Put simply, an interval is the difference between two pitches. When our choirs sing, it is the interplay between these intervals that creates harmony.
A singer’s understanding of intervals will vary depending on musical knowledge and background. While our singers, particularly those learning by ear, don’t need to become experts on the subject, a basic understanding will help them to start identifying patterns in the music they sing and feel more confident about pitching their parts in an arrangement.
The singers in my contemporary choir learn by ear and most have no musical training. Even though they don’t need to understand the theory behind the music they’re singing to enjoy it and perform it well, it’s useful for them to have a basic grasp of intervals.
Here are some easy warm-ups you can try with your choir:
Starting on middle C, ask your singers to sing up a scale using numbers 1-8 and back. Once they have done that, start working through the same scale but introducing intervals by returning to the first note after each new number. The pattern will go like this: 1-2 / 1-3 / 1-4 / 1-5 / 1-6 / 1-7 / 1-8. Your singers will then start to hear each note in relation to number 1.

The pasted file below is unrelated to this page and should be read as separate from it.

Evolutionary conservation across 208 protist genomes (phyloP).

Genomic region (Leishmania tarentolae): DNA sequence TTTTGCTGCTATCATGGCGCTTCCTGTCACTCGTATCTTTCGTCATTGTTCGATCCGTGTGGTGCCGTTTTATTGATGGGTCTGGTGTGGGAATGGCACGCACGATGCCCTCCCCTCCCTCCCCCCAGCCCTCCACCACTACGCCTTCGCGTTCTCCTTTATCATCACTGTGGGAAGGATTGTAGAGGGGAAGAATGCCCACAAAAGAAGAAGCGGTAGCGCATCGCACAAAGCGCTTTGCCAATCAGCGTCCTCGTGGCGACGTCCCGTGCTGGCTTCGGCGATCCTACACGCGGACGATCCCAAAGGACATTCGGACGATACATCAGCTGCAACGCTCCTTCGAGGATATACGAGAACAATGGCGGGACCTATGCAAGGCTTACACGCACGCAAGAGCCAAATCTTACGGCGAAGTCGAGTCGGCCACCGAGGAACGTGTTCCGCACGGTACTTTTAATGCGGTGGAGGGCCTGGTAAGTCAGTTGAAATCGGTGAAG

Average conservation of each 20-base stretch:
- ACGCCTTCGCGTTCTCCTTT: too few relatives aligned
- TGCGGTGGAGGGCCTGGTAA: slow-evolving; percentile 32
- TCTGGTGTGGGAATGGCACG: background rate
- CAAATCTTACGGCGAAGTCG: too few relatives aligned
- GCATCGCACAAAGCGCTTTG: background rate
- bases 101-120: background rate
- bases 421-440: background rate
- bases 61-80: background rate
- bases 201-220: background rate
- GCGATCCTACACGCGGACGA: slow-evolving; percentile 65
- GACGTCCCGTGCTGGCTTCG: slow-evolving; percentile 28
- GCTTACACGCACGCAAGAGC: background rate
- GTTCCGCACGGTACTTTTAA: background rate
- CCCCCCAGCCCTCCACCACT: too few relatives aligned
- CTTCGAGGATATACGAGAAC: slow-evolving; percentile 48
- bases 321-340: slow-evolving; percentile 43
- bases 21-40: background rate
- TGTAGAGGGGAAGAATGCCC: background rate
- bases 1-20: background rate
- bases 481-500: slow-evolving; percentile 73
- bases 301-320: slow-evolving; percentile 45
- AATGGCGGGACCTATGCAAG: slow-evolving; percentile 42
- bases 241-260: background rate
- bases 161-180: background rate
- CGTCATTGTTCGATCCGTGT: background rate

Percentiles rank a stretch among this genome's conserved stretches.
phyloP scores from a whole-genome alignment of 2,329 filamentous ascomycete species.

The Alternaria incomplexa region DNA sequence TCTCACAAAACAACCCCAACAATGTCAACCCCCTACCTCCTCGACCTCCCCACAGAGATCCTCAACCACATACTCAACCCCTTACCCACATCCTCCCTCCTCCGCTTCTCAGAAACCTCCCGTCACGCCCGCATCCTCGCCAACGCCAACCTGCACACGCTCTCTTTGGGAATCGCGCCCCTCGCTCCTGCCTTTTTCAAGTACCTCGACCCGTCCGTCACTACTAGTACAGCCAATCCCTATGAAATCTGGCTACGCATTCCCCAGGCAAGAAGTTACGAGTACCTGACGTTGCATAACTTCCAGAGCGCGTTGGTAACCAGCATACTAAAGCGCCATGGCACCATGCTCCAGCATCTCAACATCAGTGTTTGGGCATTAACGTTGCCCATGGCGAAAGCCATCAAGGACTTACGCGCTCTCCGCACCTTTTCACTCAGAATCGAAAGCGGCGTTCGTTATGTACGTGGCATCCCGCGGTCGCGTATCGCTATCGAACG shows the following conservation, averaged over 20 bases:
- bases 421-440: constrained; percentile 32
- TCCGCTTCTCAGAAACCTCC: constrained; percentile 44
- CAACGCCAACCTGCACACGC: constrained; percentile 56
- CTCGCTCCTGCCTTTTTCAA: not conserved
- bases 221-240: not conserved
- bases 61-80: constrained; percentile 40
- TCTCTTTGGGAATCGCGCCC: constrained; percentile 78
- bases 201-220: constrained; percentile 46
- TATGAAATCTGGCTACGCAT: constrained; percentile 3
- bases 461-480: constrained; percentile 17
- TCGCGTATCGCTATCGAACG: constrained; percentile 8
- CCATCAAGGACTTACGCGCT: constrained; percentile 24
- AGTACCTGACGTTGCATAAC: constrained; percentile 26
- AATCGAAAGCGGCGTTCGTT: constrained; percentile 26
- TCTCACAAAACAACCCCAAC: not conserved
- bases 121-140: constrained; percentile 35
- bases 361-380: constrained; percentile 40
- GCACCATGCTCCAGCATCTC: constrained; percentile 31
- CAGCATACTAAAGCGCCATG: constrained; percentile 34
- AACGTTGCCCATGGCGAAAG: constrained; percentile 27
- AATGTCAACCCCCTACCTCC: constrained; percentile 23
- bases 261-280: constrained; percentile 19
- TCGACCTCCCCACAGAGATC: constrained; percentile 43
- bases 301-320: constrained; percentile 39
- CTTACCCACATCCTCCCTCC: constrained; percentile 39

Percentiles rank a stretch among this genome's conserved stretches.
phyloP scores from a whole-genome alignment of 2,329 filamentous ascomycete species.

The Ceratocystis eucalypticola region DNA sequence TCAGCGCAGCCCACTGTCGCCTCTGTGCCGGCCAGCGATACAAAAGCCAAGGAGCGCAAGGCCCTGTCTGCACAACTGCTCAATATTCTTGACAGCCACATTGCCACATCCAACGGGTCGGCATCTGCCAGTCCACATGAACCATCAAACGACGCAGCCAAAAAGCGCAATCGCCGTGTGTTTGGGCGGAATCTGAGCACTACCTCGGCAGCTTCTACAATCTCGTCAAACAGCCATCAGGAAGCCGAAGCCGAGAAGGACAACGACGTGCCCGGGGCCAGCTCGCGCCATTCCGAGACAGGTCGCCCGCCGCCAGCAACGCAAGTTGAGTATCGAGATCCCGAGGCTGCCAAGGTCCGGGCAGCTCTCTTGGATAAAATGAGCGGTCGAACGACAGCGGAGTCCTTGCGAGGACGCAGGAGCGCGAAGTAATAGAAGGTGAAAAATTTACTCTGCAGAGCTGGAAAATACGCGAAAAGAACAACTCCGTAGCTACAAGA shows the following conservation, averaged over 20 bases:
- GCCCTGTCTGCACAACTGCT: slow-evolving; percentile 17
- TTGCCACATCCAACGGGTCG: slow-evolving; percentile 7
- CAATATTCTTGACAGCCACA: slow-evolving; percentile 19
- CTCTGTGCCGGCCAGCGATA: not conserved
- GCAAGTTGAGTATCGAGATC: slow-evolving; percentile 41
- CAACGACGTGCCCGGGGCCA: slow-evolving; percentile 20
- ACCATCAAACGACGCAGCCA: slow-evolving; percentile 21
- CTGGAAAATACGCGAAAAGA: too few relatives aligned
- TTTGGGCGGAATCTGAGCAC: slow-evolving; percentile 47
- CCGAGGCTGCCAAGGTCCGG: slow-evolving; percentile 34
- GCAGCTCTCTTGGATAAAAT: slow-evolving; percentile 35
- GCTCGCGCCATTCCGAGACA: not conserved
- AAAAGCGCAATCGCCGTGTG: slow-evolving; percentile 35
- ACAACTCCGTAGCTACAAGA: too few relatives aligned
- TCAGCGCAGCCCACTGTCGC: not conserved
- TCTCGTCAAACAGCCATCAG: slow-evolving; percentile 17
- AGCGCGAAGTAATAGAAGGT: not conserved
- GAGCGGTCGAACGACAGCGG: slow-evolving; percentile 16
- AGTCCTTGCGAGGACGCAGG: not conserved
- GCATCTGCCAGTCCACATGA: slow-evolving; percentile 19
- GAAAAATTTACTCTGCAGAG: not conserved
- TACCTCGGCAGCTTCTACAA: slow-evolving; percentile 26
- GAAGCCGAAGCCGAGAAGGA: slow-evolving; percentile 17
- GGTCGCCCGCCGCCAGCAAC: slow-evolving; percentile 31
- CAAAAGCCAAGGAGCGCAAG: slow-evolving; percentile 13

Start this exercise slowly, building up pace as your singers get more confident. Keep an ear on the pitch to make sure that the intervals are accurate. If you have an accompanist or keyboard available, playing the notes can really help. You can also reverse the pattern, climbing down the scale returning to the number 8 each time, which goes like this 8-7 / 8-6 / 8-5 / 8-4 / 8-3 / 8-2 / 8-1.
Start your rehearsal with some beautiful harmony using major third and perfect fifth intervals. Split the choir into three groups, which can be their voice sections or another mixture. One group starts by singing a root note, ‘1’, then the others join on ‘3’ and then ‘5’, creating a basic triad. If your singers are confident without using numbers you could sing on ‘ah’ or other vowel sounds. Vary which group is singing ‘1’ (tonic), ‘3’ (mediant) and ‘5’ (dominant). Point out to the choir that the ‘3’ and ‘5’ don’t have to be higher in pitch than the ‘1’. The chords can be inverted.
A nice variation on this exercise is to get the choir singing a chord (tell them to breathe and resume when they need to), then ask everyone to move up a semitone, then back to the original notes, then down a semitone, then back again.
Once the choir is confident with triads, try splitting them into four groups, building the triad as before, then adding in a second, sixth or seventh note to create more interesting chords.
Major and minor thirds
Choral singers often struggle to make major thirds sufficiently ‘bright’ in pitch, so this exercise is good for drawing attention to tuning major and minor chords. Ask your choir to sing a major arpeggio (1-3-5-8-5-3-1, either using the numbers or a vowel sound) followed by a minor arpeggio, then move up a semitone and repeat. Start slowly to make sure the tuning is spot on.